An analysis of the haunting of europe and the specter of communism during the 19th century

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An analysis of the haunting of europe and the specter of communism during the 19th century

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The essay below is the conclusion of the ninth part in a series by Takuan Seiyo. See the list at the bottom of this post for links to the previous installments. Their main endeavor has been to enforce their compulsory e. K and discretionary e. Nor the evils of the worldwide Islamic Inquisition which — not in the 16th century but now, in the 21st, condemns Muslim apostates to barbaric execution.

“A specter is haunting Europe -the specter of Communism,” Karl Marx proclaims. This phantom maybe the resolution to rid a country of greed and exploitation. Karl Marx in the collaboration with Frederich Engels elucidates his concern of capitalism and his yearn for a communistic society in the book, The Communist Manifesto. The following is abridged from a speech delivered at “Evenings at FEE” in March “A specter is haunting Europe—the specter of communism.” It may seem strange to quote from the famous opening line of Karl Marx and Frederick Engels’ Communist Manifesto in this day and age. After all. CONSTITUTIONAL RIGHTS FOUNDATION Bill of Rights in Action Spring () Ideas BRIA Home.

Instead, aggressive White androphobes of all genders which I can no longer count are decimating the philogynous and egalitarian West.

Equality psychos are tearing down the most egalitarian society that ever existed except for initial communist experiments, before they turned bloody. American Jews, at the apex of the greatest fortune and philosemitic tolerance their long diaspora has ever bestowed on their kind, are busy supporting all the ideologies and policies that demolish their safe harbor and build up their Muslim, Black and Third World enemies.

Leftoid masochists and the Christian meek call for returning Hawaii to the Hawaiians and capitulating before a massive Mexican reconquista of one-third of America.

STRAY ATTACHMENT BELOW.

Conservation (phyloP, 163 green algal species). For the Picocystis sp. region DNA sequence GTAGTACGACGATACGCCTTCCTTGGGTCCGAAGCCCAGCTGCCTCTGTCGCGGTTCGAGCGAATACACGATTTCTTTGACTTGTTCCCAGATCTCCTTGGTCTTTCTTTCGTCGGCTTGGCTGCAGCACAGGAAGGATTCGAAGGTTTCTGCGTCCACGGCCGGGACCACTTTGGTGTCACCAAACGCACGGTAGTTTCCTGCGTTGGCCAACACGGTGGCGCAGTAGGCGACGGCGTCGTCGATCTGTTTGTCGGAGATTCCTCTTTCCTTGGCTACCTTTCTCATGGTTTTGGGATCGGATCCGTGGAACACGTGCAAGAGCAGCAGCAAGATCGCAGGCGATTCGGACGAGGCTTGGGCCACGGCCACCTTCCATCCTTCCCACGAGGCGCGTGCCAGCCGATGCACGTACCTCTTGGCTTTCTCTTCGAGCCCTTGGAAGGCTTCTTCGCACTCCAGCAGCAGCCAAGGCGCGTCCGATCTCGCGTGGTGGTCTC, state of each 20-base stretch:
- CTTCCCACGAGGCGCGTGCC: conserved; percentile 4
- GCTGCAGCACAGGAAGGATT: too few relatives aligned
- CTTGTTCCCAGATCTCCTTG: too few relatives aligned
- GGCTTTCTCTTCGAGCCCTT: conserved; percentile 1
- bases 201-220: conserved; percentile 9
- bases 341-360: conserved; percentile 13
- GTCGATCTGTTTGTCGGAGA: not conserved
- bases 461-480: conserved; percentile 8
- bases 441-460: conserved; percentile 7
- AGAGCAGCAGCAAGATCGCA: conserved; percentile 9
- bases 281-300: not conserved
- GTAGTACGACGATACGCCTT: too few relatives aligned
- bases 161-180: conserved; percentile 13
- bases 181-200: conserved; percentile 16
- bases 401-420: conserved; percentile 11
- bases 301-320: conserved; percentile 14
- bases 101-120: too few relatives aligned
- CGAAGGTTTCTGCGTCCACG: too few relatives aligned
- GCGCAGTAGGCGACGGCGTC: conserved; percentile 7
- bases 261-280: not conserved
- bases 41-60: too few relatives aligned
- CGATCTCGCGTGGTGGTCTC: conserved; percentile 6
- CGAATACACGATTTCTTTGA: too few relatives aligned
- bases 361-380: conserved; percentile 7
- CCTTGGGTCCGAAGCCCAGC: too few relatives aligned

The rightful Etruscan landowners are not bearing angry placards in front of the Vatican. The Japanese are not planning to relinquish Hokkaido to its original owners, the Ainu. The tall, white and fair-haired Chachapoyas of the Andean forest have, alas, no remnants left to sue the Incas for genocide in a Peruvian court of law.

However, even that great moral abyss of Western civilization — the Holocausts — stands out more in its industrialized and organizational features than it does either in the quality of its hatefulness or its relative or even absolute volumes. In relative numbers, in just one year,the Hutus and Tutsis in Rwanda, killed off a total of one million, in a population of 7 million.

Is it more humane to go by a stroke of a blunt machete than by a whiff of Zyklon B? The Khmer Rouge murdered at least 2 million Cambodians between and Is it more humane to die by wallops from a Cambodian pickaxe handle than by a bullet from a German Mauser?

Inscription on the back in German: But the Holocausts do not prove that Whites are worse than other people, just that they are no better. The history of the Third Reich also proves that with the right formula of economic blowup, misery and humiliation, sparked by charismatic evil, no people are immune to such horror, at no time.The Communist Manifesto The introduction begins by proclaiming "A spectre is haunting Europe—the spectre of communism.

Examples using real people

All the powers of old Europe have entered into a holy alliance to exorcise this spectre". Historians of 19th-century reading habits have confirmed that Marx and Engels would have read these authors, and it is known. “A specter is haunting Europe -the specter of Communism,” Karl Marx proclaims.

This phantom maybe the resolution to rid a country of greed and exploitation.

An analysis of the haunting of europe and the specter of communism during the 19th century

Karl Marx in the collaboration with Frederich Engels elucidates his concern of capitalism and his yearn for a communistic society in the book, The Communist Manifesto. Karl Marx starts his “Communist Manifesto” with the line, “A specter is haunting Europe – the specter of Communism.” In the first half of the 19th century, there was an atmosphere in which the fear of communism was haunting the whole of Europe – even though this was not real – and everyone was waiting for communism as they would Godot.

At the siege of Vienna in Islam seemed poised to overrun Christian Europe. We are in a new phase of a very old war. The following is abridged from a speech delivered at “Evenings at FEE” in March “A specter is haunting Europe—the specter of communism.” It may seem strange to quote from the famous opening line of Karl Marx and Frederick Engels’ Communist Manifesto in this day and age.

After all. A curious debate has erupted in Germany just as the hometown of Karl Marx, the founding father of communism, is about to celebrate the th anniversary of the philosopher’s birth.

The spectre of communism? Europe should fear the spectre of austerity | Business | The Guardian